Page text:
It may seem like somewhat of a nitpick, but this lack of emotional connection to characters that we are meant to be invested in is actually both a fairly major problem and one that everyone should have seen coming. Nolan is almost infamous for his inability to really make an audience care about more than one character at a time, and when a relatively large portion of your film relies on it, the lack of empathy with characters turns what could have been some genuinely good family drama into a series of scenes that are not just forgettable, but actively harm the rest of the film. Other directors could have made these scenes work wonders, but one of the few criticisms frequently aimed at Nolan is that he is all brain and no heart, a statement that isn't disproved here. The fact that Spielberg was originally lined up to direct Interstellar explains the inclusion of these scenes, but they really should have been cut when Nolan took the project on.

There are plenty of other things that could be criticised, such as the overly long run time, the obvious foreshadowing and the way that the characters tend to over-explain every little plot element in case you aren't paying attention, but these are fairly minor in comparison, and are more than made up for by the things that Interstellar does well. I loved the focus on hard science fiction for the majority of the film, bringing in actual scientific theories and facts and using them to help tell the story it wanted to tell. There are moments of sheer beauty on screen, visually stunning shots littered throughout the film like great shot composition is easy. I loved the way that the wormhole looked, both from outside it and in, and I loved the design of the artificial intelligences that accompany the crew on their mission.

And despite the aforementioned emotional issues that Interstellar suffers from, there are several moments that could qualify as "tugging at the heart strings", specifically a great scene where Cooper is watching videos that his family have sent him. But ultimately, it's Matthew McConaughey performance, rather than the material he is working with, that makes this scene work. It's a film filled with great performances from great actors including Jessica Chastain, Casey Affleck, Anne Hathaway, Michael Caine and a surprise actor who I had no idea was even in the film, but Interstellar either wastes the performances of those on Earth with easily cut-able material, or relies too heavily on the performances of those in space to generate emotions that the narrative can't.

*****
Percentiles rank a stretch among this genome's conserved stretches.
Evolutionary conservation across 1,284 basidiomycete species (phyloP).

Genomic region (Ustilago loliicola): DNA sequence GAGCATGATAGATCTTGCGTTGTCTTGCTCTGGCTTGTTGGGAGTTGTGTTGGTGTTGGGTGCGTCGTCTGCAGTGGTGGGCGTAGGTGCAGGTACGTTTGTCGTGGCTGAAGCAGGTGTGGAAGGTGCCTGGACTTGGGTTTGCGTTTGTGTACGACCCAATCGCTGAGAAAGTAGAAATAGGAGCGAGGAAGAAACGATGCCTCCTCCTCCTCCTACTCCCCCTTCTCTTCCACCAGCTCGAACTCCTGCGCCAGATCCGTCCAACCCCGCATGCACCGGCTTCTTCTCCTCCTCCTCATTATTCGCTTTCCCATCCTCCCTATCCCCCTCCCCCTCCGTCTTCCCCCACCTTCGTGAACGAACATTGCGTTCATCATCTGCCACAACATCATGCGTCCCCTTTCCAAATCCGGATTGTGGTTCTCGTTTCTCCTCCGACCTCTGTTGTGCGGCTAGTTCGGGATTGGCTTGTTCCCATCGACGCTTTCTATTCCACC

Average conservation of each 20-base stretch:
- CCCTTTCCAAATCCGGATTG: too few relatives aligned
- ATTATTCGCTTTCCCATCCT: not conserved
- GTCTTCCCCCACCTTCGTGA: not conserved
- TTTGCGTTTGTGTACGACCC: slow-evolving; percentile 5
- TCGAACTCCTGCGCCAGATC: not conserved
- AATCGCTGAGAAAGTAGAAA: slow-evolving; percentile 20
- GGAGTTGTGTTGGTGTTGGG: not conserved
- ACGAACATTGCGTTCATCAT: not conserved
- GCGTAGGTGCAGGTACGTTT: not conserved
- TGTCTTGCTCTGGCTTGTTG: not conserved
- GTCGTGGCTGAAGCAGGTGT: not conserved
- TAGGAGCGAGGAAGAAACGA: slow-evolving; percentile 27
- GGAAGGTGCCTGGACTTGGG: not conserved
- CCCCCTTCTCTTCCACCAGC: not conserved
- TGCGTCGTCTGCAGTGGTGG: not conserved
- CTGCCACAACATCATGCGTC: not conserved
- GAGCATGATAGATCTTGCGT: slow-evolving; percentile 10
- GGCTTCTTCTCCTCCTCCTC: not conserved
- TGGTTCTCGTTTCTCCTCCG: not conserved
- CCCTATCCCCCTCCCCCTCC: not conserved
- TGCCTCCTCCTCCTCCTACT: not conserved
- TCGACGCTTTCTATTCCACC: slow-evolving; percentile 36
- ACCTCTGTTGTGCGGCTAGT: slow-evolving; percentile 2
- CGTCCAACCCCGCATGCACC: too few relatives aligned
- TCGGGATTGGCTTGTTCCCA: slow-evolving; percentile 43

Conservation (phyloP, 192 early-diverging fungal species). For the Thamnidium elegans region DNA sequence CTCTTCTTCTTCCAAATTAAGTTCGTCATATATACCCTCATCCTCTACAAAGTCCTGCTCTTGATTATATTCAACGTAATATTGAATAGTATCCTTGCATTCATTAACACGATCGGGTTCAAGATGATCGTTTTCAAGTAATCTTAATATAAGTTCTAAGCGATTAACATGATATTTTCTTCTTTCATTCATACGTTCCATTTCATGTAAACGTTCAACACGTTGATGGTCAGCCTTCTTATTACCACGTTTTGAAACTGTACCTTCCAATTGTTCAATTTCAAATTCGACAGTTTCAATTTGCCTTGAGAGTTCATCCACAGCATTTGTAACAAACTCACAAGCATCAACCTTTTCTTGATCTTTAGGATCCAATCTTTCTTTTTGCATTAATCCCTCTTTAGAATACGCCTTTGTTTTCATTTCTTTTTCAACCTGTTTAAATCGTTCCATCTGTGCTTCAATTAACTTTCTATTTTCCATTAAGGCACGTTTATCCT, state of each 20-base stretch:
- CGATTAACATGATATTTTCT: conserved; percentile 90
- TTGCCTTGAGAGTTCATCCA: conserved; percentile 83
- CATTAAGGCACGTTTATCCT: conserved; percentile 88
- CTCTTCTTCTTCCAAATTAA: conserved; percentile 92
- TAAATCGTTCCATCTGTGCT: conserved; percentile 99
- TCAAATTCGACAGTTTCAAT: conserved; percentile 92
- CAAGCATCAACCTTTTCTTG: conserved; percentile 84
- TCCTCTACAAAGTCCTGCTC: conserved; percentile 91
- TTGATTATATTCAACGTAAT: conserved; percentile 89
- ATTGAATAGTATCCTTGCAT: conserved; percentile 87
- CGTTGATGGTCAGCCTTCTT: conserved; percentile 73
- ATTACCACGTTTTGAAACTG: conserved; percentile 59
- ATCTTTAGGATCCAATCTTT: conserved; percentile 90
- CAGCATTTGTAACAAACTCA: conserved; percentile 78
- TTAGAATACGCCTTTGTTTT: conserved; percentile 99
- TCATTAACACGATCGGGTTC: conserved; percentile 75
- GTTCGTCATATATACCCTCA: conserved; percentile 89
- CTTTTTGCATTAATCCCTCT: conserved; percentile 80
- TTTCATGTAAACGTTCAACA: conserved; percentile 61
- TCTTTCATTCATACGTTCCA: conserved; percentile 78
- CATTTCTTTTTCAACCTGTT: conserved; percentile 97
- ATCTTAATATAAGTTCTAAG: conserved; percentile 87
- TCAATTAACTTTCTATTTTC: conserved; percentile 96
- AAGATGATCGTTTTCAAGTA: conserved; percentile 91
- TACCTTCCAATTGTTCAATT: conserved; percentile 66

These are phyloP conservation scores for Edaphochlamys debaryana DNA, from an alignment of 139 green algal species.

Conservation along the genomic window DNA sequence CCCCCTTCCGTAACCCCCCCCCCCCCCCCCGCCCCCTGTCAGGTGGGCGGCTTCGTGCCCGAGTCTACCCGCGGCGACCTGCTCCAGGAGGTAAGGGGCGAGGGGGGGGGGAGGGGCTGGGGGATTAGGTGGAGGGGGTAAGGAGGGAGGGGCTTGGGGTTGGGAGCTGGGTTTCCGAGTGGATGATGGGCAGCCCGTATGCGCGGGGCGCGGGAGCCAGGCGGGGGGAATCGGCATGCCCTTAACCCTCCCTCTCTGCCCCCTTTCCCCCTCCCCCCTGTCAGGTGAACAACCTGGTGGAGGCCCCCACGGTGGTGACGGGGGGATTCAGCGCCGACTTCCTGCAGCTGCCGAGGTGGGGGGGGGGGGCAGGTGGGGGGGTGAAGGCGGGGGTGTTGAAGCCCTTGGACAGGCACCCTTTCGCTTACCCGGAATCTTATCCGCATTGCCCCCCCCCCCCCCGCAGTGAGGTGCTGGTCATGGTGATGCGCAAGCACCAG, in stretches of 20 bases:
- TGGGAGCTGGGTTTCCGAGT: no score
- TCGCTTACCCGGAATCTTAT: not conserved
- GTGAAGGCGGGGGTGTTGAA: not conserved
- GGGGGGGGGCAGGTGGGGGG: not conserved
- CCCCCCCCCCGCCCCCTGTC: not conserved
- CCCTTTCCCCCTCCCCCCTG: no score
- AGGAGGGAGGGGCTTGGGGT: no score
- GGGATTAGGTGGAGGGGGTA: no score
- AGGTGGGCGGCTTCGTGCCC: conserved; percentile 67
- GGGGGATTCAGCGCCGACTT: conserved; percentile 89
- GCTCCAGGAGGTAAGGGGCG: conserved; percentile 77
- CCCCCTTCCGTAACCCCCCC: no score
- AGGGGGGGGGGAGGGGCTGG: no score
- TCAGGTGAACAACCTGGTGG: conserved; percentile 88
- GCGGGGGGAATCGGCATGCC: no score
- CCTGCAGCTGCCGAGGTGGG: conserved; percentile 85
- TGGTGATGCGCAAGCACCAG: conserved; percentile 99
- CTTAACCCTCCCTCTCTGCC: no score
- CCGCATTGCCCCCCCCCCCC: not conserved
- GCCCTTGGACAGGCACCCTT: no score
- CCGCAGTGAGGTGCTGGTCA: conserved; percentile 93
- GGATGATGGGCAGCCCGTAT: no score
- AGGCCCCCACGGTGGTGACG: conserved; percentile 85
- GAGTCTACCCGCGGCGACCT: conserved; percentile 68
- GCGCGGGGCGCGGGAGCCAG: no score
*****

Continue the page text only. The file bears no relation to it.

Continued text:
It could be argued that the narrative itself is inherently flawed, the resolution of the mystery aspect of the plot ultimately serving no real purpose and adding nothing to the more interesting parts of the film. Something not hinted at in the trailers is the extra-terrestrial presence that the film notifies you off quite early on, a presence that albeit initially interesting winds up being fairly predictable, while also removing the sense of reality that the film has created. Its hard to describe without entering the realm of spoiler territory, but the paradoxical and unexplainable resolution of the film is not the kind of ending that suits Nolan, and the lead up to this takes time that would have best been spent on the cutting room floor.

Ultimately, your mileage with Interstellar is going to vary based on your ability to overlook certain flaws in films. I ended up getting a lot out of Interstellar thanks to the concept and the inclusion of interesting physics, such as the idea of time dilation, but how entertained you are by that is likely to vary from person to person. If you are interested in seeing a large scale, visually stunning, high concept space adventure, then Interstellar will be right up your alley. If you are looking for a film with a strong emotional core and meaningful character moments? Not so much. There is a great film inside Interstellar - it's just surrounded by unnecessary scenes and a director that doesn't understand feelings.